Beth Bernitt joined HOK in 1993 as an interior designer. She eventually served as the director of interiors for the Florida practice before being named management principal of HOK Florida. In 2002, Beth left her position at HOK to accept a new job as corporate marketing director at The Beck Group, a leading U.S. construction, development and design services firm.
We’re elated to report that, in March, Beth boomeranged back to HOK as our new chief marketing officer. In this new role, she is providing global strategic leadership for all HOK’s marketing, communications and business development efforts. Beth is based in Tampa but working across all 25 offices. In fact, she is currently in the midst of a whirlwind tour to visit each HOK office in her first 90 days!
1. Tell me about your career journey to your new position as HOK’s CMO.
BB: I got my degree in interior design at the University of Arizona in Tucson. I went there because my father was Dean of the College of Mines. He is a Ph.D. chemical engineer with a master’s in metallurgical engineering and an undergraduate degree in geological engineering. I also have a sister who is a metallurgical engineer. From the time I was “hatched,” my family thought I was this odd thing – a designer!
When I graduated from Arizona in 1982, the U.S. was in the midst of a recession, but I headed to New York City with a goal of working with one of the world’s best design firms. I hit the streets of Manhattan with my portfolio. For a year, I supported myself working as an unpaid intern at a major architectural firm during the day and working at night at a Macy’s in Stanford, Connecticut.
I eventually accepted a job and worked for a year with a design firm in Bridgeport, Connecticut. Next, I spent five years with a firm in White Plains, New York. During those five years, most of my work was on projects in New York City. I worked on a half-million square feet of high-end interiors at the World Financial Center in lower Manhattan for Oppenheimer and another half-million-square-foot project for Ralph Lauren. Then I got married and moved to Long Island for eight years. My husband was in the advertising business working for Young & Rubicam on Madison Avenue. When the firm was purchased, he took a retirement package and I accepted a job as an interior designer in HOK’s Tampa office.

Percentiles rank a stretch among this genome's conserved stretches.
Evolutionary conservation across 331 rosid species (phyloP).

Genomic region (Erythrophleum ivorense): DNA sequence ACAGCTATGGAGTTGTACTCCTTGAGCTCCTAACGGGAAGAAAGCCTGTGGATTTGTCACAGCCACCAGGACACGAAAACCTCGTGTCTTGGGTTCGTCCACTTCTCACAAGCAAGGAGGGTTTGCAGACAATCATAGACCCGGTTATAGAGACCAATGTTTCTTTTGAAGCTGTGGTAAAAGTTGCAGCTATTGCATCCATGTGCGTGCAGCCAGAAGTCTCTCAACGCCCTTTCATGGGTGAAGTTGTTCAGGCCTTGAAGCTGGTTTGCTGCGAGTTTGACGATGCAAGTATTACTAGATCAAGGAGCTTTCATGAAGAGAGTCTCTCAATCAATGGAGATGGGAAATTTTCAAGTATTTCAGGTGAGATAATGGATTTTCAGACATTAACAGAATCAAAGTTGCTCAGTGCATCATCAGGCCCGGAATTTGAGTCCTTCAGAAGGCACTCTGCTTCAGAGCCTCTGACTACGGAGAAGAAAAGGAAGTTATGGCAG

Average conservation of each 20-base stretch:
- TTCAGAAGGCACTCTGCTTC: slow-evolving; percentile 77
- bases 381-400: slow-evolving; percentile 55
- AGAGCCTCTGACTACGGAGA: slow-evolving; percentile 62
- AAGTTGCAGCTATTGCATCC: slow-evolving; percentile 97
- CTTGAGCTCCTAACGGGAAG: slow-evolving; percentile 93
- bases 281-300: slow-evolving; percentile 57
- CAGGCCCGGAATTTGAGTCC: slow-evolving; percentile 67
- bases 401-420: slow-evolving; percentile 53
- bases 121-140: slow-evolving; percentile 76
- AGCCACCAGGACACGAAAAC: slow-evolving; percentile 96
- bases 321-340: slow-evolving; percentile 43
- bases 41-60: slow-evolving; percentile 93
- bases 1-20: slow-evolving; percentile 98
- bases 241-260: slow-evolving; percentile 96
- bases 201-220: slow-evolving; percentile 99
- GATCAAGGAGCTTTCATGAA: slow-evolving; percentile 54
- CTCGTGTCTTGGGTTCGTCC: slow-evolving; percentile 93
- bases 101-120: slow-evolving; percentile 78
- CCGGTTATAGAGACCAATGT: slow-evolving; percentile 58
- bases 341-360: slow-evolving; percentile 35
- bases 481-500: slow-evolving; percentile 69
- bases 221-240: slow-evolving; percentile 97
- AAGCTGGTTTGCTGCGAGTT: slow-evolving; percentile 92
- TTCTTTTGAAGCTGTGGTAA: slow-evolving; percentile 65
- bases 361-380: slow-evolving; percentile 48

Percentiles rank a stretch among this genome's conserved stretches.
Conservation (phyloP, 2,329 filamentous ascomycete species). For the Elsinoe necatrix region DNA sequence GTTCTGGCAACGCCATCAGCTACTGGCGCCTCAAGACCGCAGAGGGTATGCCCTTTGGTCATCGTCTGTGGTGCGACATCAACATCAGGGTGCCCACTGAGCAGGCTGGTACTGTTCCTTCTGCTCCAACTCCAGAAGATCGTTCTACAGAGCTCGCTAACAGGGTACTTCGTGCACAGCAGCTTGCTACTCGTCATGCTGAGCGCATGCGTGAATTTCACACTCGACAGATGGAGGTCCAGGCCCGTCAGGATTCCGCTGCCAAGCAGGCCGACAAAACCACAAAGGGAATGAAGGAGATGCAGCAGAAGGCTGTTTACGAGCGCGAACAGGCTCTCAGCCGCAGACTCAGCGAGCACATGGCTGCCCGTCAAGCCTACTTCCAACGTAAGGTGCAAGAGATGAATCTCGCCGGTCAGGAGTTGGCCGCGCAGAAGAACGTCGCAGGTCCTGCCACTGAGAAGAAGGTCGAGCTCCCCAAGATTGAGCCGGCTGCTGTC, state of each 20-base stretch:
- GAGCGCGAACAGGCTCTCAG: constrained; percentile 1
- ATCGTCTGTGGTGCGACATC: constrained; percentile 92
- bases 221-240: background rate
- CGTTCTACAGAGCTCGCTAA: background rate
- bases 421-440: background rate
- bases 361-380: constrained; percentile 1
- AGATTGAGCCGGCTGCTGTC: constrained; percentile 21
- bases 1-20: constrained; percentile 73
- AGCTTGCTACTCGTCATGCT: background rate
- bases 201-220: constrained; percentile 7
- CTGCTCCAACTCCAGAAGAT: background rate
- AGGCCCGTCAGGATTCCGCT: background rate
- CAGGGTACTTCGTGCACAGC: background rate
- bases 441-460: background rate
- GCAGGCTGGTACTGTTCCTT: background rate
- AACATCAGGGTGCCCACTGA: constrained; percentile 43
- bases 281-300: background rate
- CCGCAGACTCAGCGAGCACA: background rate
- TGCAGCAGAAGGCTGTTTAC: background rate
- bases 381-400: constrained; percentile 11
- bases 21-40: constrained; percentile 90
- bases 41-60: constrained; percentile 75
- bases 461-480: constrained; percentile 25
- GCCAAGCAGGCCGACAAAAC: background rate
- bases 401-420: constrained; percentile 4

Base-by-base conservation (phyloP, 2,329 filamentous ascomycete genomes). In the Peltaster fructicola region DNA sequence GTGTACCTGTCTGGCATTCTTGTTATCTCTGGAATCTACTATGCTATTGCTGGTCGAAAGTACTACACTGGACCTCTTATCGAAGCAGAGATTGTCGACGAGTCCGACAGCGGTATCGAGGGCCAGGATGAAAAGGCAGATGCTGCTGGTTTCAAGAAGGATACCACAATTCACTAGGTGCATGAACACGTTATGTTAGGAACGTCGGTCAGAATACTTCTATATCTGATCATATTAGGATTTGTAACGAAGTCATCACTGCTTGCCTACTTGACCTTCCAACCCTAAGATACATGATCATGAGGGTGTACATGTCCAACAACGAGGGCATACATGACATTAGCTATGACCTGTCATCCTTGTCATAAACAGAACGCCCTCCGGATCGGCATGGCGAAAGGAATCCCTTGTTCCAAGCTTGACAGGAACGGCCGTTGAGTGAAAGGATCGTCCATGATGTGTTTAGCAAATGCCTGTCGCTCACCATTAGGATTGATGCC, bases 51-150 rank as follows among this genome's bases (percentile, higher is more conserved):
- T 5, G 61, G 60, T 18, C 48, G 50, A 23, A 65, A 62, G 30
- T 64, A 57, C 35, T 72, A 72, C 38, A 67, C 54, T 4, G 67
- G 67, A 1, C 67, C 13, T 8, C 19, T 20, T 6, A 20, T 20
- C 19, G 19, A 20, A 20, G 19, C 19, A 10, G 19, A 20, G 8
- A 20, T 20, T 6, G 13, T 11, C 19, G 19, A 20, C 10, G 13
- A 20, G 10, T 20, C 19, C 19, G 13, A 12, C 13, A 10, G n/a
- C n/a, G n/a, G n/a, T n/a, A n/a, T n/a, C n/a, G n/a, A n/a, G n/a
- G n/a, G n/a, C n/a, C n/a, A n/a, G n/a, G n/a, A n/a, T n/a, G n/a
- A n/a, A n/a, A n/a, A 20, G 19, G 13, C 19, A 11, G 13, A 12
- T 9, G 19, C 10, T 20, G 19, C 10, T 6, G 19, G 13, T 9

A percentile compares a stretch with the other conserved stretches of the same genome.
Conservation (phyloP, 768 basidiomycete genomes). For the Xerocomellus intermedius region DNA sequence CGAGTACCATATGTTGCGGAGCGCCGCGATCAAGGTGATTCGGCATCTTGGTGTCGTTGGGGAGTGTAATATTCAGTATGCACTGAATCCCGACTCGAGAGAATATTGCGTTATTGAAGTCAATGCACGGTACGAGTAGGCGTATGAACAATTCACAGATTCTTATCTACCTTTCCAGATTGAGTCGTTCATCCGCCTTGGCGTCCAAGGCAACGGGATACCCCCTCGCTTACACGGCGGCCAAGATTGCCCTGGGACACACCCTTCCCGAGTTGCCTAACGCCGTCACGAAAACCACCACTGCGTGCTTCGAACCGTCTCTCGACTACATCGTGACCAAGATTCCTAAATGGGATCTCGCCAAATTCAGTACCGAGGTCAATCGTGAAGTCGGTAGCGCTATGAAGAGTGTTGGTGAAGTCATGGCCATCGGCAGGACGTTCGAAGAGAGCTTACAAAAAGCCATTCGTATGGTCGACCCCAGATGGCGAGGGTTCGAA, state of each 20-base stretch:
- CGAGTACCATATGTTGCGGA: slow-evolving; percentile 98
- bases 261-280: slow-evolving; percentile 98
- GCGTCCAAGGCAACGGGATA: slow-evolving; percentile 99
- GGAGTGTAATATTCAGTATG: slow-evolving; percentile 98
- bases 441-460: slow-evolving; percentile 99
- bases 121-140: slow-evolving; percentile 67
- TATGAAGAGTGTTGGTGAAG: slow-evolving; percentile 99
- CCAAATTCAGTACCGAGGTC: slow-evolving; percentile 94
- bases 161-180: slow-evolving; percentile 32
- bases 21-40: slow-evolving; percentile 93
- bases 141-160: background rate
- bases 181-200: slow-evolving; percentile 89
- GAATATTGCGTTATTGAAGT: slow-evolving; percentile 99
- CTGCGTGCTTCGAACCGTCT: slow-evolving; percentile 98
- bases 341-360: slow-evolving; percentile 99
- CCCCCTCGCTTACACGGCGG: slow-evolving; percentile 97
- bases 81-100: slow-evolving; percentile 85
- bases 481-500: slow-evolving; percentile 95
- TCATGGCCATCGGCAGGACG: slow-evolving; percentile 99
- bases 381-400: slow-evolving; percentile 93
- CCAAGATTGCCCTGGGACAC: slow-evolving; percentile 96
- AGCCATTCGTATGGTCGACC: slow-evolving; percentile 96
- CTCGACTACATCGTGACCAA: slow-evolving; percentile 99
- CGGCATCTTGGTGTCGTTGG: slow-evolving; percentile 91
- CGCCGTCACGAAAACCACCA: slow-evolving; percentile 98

I started as an interior designer – at the time there was only one other in the office and we didn’t do any standalone interiors work in Tampa – and helped build that practice before ultimately ending up running the office. I love to build businesses.
2. What brought you back to HOK?
BB: HOK never lost touch with me and I never lost touch with HOK. My responsibilities at Beck were similar to what I am now doing at HOK. What brought me back to HOK was a desire for a broader set of responsibilities over a much larger footprint.
I have always loved the people who create the unique culture at HOK. I have interacted with many design firms, but HOK’s people have what I think is a uniquely overwhelming desire to do great work for clients. They care about each other and their clients and about making a positive impact on the world. That’s just in HOK’s DNA.
3. Do you have advice for people in the design profession?
BB: We are witnessing disruptive changes in the design and construction industry. There is rapid A&E industry consolidation, contractors are expanding their services by bringing on architects, and the use of IPD practices and BIM technologies show tremendous promise to improve the building delivery process for our customers.
At the same time, the face of our traditional customer is changing as the global recession has redefined the capital “spend” for projects and our clients are becoming truly global organizations.
In this new world, HOK has a tremendous opportunity to become the most client-centered design organization. To do this, we need to be intently aware of what our clients see as important to increasing their bottom line. Whether it’s branding, recruitment and retention, or increased productivity, I believe we need to use design as an enabler to make our customers more successful in the ways they are ultimately measured.
4. The Beck Group built the Dali Museum, which was designed by HOK’s Tampa office. What do you like most about the building?
BB: I love the simplicity of the building and the strong message. It’s a building that represents a big idea. On the business side, the building has directly enabled the Dali Museum to outperform its financial goals through record-breaking attendance.
5. What do you like to do when you aren’t working?
BB: One of my favorite places in world to visit is the Lake District of Northern England. My mother’s family is from the Lake District and I still have relatives there. It was the home of Beatrix Potter and is known for its gorgeous lakes and mountains.
I enjoy working out and being physically active. One of my dreams is to go on an adventure vacation like hiking Machu Picchu or riding on horseback across England.
In August, my son will begin his first year at Duke University. He will compete in the 400 meter hurdles for Duke. He has absolutely no interest in the design profession and wants to do something in medical field. I plan to be very busy with work to keep me from thinking about how much I will miss him.
Lake District photo by David Iliff – http://en.wikipedia.org/wiki/File:Keswick_Panorama_-_Oct_2009.jpg